March 3, 2021

Metal Memories: The Best Cassette Tape Ever

Are cassette tapes really coming back? I doubt it, but some seem to think they might. Besides, I'll be the first to admit I would not have anticipated vinyl coming back the way it has. Reading that post made me think back to the days of the cassette tape, so I figured I'd write about the one that stands out as my all-time favorite.

Back in the day, my preferred format for buying music was the cassette tape. I'm old enough to remember 8-tracks, but they were on the way out so that vinyl and cassettes were our choices. As much as I appreciated vinyl for the cover art, the record player was the weak link in my cheap audio system. Store-bought cassette tapes sounded better, were far more portable, could be played in my car (which is one of the few places I could count on listening in peace), and were much easier to conceal from my parents. That last one is a sad commentary on the state of even liberal Christianity in the 1980s, but it has to be mentioned. When they got their hands on a record and discovered the lyrics printed on the liner, I was going to catch hell.

The way most cassettes were produced in those days was by copying the design of the vinyl album. That is, the first side of the tape would contain the first side of the vinyl album, and the second side would be found on the other side of the tape. Cassette players quickly evolved to include an auto-reverse feature that would begin playing side 2 of the tape when side 1 ended without needing to be ejected, flipped, and reinserted. This was a nice idea but suffered from at least one problem. The length of the sides was rarely the same, and it was common for side 1 to contain a long tail (i.e., silence after the music had ended). One could either sit through it and wait for the auto-reverse to do its thing or fast forward to the end.

February 28, 2021

Not Everyone Who Disagrees with Me is Irrational

Most of us would probably acknowledge that not everyone who disagrees with us is necessarily irrational for doing so. At least, I think most of us would probably acknowledge this if we paused long enough to give it some thought.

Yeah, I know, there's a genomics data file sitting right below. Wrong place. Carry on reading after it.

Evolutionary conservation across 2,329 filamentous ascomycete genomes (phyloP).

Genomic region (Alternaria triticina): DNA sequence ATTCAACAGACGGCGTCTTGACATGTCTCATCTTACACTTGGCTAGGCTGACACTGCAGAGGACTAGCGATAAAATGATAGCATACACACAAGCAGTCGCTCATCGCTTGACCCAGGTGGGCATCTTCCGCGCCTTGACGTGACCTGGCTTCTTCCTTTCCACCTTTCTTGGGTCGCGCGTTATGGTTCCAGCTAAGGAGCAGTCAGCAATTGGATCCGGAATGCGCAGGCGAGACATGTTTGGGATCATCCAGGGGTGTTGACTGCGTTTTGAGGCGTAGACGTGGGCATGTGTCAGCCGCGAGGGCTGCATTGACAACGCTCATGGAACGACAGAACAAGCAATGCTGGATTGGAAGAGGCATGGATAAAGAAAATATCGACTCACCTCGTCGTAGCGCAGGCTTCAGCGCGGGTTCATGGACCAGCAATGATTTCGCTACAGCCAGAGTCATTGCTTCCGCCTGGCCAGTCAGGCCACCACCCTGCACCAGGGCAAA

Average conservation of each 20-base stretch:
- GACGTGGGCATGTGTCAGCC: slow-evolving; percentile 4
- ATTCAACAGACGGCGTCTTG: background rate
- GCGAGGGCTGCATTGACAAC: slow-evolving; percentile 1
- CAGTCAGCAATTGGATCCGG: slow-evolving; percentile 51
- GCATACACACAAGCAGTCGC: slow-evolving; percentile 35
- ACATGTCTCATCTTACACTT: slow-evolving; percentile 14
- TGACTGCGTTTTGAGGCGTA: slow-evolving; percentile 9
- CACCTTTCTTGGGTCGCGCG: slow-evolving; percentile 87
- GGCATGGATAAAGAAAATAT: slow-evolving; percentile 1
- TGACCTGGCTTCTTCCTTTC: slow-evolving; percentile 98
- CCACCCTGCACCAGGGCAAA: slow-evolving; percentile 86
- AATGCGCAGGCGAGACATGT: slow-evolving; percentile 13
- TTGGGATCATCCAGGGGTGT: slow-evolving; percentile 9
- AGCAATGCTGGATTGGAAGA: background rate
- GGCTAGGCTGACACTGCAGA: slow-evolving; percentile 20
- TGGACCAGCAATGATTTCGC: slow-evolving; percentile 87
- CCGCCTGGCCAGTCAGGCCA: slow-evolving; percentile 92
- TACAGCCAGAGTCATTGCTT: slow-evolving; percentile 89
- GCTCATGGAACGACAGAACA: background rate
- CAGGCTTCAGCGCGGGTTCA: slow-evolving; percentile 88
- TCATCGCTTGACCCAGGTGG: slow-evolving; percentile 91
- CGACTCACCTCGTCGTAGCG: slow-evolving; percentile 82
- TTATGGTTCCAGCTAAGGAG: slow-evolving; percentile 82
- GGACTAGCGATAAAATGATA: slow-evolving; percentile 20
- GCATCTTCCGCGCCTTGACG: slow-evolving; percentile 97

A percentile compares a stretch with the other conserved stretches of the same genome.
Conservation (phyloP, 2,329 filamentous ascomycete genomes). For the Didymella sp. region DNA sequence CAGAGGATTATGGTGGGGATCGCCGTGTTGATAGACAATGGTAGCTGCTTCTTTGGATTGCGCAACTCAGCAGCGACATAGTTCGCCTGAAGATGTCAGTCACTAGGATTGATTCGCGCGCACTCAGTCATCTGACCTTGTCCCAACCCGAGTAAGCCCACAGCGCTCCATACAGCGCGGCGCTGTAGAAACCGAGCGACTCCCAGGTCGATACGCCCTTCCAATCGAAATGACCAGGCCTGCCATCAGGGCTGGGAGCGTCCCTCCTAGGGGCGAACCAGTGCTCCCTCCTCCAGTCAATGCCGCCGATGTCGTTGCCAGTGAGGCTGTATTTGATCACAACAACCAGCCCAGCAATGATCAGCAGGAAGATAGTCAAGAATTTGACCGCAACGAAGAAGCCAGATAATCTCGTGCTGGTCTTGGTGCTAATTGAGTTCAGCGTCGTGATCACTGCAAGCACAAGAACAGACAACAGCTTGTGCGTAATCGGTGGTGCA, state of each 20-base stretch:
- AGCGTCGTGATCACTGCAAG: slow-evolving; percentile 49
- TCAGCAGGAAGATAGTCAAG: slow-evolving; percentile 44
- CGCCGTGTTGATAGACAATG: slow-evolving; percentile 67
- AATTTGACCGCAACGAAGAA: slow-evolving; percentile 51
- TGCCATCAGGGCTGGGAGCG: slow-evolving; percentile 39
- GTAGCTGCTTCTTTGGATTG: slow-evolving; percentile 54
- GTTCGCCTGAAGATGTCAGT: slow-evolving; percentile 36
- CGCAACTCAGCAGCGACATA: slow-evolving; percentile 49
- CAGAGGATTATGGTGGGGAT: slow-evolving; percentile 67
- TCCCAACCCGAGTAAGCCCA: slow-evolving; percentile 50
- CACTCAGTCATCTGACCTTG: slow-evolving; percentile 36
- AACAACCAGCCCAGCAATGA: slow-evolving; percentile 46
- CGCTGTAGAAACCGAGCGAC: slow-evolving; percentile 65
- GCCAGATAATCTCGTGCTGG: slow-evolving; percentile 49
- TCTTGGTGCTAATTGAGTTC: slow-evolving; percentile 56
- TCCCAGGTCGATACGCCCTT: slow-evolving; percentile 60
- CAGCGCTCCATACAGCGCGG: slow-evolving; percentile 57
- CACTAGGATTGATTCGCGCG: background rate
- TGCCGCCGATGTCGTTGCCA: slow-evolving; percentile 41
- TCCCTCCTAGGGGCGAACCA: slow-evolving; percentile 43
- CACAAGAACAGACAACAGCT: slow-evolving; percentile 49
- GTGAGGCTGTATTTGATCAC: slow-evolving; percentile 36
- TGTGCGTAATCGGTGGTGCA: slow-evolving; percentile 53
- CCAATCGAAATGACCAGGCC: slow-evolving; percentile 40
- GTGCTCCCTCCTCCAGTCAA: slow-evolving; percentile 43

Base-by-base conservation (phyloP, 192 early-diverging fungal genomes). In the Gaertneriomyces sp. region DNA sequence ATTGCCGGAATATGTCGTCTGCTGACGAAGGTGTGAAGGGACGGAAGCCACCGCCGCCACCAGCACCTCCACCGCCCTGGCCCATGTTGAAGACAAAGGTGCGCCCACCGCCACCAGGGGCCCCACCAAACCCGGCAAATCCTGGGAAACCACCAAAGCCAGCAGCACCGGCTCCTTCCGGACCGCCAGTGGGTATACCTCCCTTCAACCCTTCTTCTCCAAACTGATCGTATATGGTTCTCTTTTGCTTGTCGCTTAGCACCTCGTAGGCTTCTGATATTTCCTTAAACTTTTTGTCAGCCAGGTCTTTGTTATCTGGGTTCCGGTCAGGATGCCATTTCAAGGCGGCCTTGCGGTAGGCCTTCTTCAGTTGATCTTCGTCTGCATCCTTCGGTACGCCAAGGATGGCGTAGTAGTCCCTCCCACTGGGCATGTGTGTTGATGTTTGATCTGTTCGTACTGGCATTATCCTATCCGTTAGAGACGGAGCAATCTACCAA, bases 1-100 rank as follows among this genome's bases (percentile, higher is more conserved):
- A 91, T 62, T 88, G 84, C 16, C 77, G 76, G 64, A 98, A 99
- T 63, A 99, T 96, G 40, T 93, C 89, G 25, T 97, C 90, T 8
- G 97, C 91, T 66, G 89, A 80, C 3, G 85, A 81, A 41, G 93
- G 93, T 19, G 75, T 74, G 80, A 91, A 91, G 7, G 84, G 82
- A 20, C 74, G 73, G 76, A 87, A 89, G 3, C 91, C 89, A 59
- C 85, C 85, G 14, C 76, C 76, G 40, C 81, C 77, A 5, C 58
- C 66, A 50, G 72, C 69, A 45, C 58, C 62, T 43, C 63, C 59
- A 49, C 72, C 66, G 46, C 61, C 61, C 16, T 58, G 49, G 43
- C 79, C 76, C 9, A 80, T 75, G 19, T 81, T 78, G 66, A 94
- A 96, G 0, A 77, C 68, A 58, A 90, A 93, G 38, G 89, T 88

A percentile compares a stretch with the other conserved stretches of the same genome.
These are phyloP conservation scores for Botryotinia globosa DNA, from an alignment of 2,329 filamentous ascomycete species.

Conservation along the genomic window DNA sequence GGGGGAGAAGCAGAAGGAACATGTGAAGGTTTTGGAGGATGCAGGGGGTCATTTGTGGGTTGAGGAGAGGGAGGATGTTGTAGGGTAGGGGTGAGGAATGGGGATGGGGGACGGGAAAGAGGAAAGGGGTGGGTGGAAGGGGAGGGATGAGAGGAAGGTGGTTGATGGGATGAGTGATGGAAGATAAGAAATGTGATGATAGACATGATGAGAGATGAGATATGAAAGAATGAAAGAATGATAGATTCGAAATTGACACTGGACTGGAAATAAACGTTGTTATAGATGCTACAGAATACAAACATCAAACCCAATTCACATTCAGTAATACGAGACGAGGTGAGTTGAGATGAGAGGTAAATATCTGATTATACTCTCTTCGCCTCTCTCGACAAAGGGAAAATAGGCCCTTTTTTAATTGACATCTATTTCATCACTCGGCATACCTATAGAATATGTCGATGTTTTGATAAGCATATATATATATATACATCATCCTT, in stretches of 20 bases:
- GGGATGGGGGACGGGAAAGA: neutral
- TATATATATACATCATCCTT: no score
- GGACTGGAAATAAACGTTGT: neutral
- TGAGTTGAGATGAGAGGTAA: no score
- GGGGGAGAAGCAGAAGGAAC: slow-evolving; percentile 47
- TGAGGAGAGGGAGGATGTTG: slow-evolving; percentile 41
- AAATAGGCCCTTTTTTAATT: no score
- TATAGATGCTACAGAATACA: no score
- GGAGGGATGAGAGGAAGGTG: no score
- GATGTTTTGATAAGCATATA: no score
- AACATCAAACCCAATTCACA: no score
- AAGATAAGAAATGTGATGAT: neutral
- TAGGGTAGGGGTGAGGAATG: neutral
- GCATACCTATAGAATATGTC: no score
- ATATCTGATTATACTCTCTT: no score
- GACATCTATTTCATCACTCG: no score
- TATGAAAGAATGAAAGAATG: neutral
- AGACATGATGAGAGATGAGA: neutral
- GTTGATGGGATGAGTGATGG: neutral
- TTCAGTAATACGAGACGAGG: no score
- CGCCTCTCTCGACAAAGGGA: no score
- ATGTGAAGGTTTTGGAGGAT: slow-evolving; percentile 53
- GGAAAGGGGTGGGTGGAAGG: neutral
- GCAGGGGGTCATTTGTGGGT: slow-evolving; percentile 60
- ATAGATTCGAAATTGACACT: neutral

Not only could we be wrong, but the person who disagrees with us could have reached a different position than ours through rational means. Thus, both of us could have been rational and still arrived at different positions. And depending on the specific issues involved, it is possible that both of us arrived at our positions through rational means and neither of us is wrong. Many political positions fall into this category because they reflect preferences about the sort of world we'd like to inhabit and are not the thing that can be true or false in any meaningful sense.

February 25, 2021

Visiting the DMV: American Efficiency in the Age of COVID-19

cars on the road

My driver's license was about to expire, and Mississippi's online renewal system requires that each online renewal is interspersed with an in-person renewal. Since I used the online renewal last time, I'd have no choice but to brave the DMV in the midst of the COVID-19 pandemic. I probably would have waited and let my license expire if I thought I had any chance of receiving two doses of COVID-19 vaccine in the next couple months, but I don't.

The ordeal began by attempting to navigate a poorly constructed website to determine where I was supposed to go. The main branch in town was listed as "closed due to COVID-19" on some pages but not others. I found a small branch much closer to me that looked like it might be open, but this was also inconsistent. Of course, there were no phone numbers. I finally found a page that encouraged me to schedule an appointment online. "Skip the line" was what it advertised. I scheduled an appointment and wrote down the address, noticing that the address seemed incomplete. I recognized the street address as being the street on which our town's main shopping mall is located. That told me I was likely to need extra time to find it.

February 20, 2021

What is a Shithole, and Is the United States Becoming One?

winter storm

When it comes to towns, cities, states, or even countries, what exactly qualifies as a "shithole?" I realize the term is most often used to refer to somewhere the speaker does not want to live. That's obviously not objective in any way and varies wildly depending on the speaker. Your shithole might be my paradise and vice-versa. But what if there was some more objective standard that might be applied? What might it be?

I'm just thinking aloud here, but I find myself wondering if a shithole town, city, state, or country might be one where many of the people living there do not have access to things they should be able to take for granted. Examples that come to mind include "luxuries" like the sort of healthy food one should expect to be able to reliably find at one's local grocery store, safe drinking water, adequate shelter, reliable electricity and whatever other fuel might be needed for heating and cooling systems to function properly, and access for affordable healthcare, just to name a few. Sadly, there are many parts of the United States where we cannot take these things for granted.